Home blood pressure assessments are more accurate than office checks

November 21, 2018

Doctors could improve the care of high blood pressure by relying more on home blood pressure (BP) checks and not so much on the less-accurate office BP assessments, wrote health care quality experts from The University of Texas Health Science Center at Houston (UTHealth) in an editorial in the journal JAMA.

"As the evidence in favor of HBPM (home blood pressure monitoring) continues to accumulate, it is time to update how the quality of hypertension care is evaluated and reported," wrote Kevin Hwang, M.D., M.P.H., and Eric Thomas, M.D., M.P.H., of the UTHealth Memorial Hermann Center for Healthcare Quality and Safety.

A reason for the blood pressure disparities is a phenomenon called the "white coat syndrome."

"Many people get nervous when they see a doctor or a nurse and their blood pressure goes up," said Hwang, who is an associate professor of internal medicine at McGovern Medical School at UTHealth.

The result is that doctors may be prescribing treatments for problems that may not be as bad as they appear in a doctor's office.

Because 10 to 50 percent of patients with high office BP readings have normal readings at home, Hwang and Thomas would like to see doctors confirm their diagnosis and monitor treatment with home devices. There are many types of home blood pressure monitors - some of which relay results over the internet.

High blood pressure increases the risk of a host of health issues including heart attack, stroke, chronic heart failure and kidney disease. Worse yet, one in five adults with high blood pressure do not know they have it. More than 360,000 American deaths in 2013 included high blood pressure as a primary or contributing cause, which comes out to about 1,000 a day, according to the Centers for Disease Control and Prevention.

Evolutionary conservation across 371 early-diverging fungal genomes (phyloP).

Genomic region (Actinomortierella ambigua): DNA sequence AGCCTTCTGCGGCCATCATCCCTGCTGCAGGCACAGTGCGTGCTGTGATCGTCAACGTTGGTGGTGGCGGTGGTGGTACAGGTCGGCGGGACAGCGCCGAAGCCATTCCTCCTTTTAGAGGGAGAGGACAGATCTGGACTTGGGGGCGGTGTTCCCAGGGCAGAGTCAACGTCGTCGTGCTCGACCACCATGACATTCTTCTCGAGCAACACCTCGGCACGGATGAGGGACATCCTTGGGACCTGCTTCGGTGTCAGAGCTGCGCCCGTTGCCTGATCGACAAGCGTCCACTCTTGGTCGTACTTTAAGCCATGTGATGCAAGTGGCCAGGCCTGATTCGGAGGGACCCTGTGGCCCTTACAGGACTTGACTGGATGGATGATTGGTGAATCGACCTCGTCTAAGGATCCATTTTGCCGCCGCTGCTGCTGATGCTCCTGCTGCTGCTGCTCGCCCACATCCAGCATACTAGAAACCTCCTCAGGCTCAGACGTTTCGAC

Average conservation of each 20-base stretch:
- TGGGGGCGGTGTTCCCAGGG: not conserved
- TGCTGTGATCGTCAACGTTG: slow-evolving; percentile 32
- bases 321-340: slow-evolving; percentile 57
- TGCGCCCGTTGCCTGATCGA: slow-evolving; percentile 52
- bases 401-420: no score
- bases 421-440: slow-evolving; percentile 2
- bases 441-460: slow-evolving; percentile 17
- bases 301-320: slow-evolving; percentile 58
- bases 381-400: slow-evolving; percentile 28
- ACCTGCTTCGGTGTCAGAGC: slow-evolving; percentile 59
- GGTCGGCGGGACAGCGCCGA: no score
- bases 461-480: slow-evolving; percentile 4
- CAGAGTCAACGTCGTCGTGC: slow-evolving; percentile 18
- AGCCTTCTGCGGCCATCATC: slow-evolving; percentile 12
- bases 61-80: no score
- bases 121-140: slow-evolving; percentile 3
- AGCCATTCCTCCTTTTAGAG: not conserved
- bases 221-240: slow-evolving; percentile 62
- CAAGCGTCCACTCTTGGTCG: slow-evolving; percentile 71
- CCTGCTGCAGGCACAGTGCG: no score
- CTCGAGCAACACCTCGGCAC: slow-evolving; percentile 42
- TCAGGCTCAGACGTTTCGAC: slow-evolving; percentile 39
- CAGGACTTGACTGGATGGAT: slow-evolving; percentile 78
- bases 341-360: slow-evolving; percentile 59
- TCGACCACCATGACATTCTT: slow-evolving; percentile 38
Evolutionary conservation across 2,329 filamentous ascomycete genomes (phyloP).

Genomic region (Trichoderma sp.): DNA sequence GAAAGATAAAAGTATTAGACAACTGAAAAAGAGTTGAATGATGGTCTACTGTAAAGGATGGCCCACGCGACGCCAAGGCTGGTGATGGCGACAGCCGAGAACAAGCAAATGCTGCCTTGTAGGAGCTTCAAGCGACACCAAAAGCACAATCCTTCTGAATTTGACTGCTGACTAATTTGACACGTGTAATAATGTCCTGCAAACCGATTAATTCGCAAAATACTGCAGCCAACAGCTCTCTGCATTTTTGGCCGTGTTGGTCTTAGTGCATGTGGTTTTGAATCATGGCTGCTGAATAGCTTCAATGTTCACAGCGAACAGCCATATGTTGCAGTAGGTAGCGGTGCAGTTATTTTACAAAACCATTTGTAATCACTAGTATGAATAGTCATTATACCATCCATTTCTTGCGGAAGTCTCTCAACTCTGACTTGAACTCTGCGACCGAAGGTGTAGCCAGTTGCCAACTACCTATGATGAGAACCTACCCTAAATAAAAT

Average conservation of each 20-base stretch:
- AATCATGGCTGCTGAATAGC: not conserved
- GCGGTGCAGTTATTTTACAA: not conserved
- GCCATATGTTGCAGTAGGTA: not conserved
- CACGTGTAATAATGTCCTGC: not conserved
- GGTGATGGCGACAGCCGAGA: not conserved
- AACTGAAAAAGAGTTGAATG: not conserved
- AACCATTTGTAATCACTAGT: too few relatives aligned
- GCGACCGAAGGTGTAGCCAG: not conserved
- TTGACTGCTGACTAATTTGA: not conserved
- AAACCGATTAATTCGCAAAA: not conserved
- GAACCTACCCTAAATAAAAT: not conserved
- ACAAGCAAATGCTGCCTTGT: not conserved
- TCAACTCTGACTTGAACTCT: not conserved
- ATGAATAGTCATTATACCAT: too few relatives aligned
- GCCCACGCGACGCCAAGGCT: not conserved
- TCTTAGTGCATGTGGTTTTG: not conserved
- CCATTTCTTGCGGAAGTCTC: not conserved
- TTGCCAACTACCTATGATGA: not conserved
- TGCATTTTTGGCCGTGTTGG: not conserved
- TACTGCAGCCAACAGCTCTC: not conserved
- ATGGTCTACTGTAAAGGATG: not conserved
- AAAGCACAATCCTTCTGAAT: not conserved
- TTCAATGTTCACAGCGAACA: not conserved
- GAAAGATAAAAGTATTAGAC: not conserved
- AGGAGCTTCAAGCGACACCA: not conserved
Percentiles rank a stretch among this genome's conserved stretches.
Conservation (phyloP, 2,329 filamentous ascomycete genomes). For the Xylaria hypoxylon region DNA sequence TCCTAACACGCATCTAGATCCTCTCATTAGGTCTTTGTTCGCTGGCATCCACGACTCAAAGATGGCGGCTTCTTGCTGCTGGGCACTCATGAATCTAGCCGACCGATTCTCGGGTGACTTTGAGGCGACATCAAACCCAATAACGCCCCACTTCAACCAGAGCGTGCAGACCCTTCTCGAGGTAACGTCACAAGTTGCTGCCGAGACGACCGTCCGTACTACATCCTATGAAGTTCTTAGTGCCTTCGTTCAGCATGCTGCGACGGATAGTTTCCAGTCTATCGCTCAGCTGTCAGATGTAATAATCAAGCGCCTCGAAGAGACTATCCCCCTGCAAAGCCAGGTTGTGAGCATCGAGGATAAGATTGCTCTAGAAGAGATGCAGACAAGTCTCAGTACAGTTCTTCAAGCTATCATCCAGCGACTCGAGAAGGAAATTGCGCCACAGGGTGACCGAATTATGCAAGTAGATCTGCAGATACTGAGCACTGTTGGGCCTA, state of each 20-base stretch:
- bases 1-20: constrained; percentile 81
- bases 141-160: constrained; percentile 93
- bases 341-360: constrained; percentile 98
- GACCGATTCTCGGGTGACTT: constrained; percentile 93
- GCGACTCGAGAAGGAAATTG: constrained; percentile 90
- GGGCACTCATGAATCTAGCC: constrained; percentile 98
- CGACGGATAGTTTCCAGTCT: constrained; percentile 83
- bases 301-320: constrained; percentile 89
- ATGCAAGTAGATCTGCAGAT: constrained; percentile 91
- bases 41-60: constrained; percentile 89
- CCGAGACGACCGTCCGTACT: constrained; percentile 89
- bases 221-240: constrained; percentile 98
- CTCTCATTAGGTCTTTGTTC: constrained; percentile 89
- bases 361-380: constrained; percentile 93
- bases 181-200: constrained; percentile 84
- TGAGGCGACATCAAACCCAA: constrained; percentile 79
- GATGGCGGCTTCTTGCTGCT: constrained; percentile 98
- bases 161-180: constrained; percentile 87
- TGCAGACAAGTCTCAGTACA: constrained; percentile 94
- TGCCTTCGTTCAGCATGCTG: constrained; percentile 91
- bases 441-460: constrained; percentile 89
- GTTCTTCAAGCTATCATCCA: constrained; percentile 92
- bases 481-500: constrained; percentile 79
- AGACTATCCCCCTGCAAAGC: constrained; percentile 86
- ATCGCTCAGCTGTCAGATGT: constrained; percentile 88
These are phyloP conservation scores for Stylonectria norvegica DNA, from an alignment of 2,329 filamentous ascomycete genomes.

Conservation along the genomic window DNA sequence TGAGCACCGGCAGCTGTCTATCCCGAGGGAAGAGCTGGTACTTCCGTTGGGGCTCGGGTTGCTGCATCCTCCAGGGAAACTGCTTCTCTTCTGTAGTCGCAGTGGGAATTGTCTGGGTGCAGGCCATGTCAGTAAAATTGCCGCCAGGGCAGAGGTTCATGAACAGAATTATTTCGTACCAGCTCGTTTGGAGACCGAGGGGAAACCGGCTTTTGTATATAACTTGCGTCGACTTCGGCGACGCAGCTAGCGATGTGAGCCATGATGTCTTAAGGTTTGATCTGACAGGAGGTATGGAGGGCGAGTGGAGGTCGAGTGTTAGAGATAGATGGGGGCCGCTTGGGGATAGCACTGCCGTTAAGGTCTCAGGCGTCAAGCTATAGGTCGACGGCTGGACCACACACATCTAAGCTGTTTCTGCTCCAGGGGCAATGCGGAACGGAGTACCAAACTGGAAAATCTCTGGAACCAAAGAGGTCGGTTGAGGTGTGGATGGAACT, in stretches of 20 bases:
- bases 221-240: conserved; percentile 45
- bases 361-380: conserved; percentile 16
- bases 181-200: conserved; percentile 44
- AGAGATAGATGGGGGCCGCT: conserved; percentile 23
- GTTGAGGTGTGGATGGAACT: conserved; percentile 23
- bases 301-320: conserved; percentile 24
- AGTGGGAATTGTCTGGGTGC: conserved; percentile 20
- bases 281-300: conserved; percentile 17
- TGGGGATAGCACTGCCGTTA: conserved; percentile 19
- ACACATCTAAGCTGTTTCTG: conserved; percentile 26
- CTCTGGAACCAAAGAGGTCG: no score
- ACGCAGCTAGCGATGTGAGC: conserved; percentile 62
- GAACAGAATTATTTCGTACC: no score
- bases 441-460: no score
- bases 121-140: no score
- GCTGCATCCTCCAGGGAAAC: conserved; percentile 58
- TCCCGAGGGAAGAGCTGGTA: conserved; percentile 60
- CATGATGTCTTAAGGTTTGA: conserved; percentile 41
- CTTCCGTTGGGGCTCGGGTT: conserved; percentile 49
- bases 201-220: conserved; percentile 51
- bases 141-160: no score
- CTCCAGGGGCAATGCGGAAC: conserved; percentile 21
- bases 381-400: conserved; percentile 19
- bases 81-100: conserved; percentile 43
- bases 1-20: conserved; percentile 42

Other benefits of home testing, according to the authors, include giving doctors additional information to analyze, reducing the need for clinic visits and getting patients more involved in their care.

On the downside, patients could misuse the home devices and provide their caregivers with inaccurate information, the authors wrote.

In addition to helping clinicians make more informed decisions, expanding the use of home blood pressure monitoring would help health care organizations evaluate the quality of care they provide and the health risks of their patients, the authors wrote.

Also contributing to the editorial was Laura Petersen, M.D., M.P.H., of the Michael E. DeBakey VA Medical Center and Baylor College of Medicine.

Thomas is a professor, associate dean for healthcare quality and holder of the Griff T. Ross Professorship in Humanities and Technology in Health Care at McGovern Medical School.
-end-


University of Texas Health Science Center at Houston

Related Blood Pressure Articles from Brightsurf:

Children who take steroids at increased risk for diabetes, high blood pressure, blood clots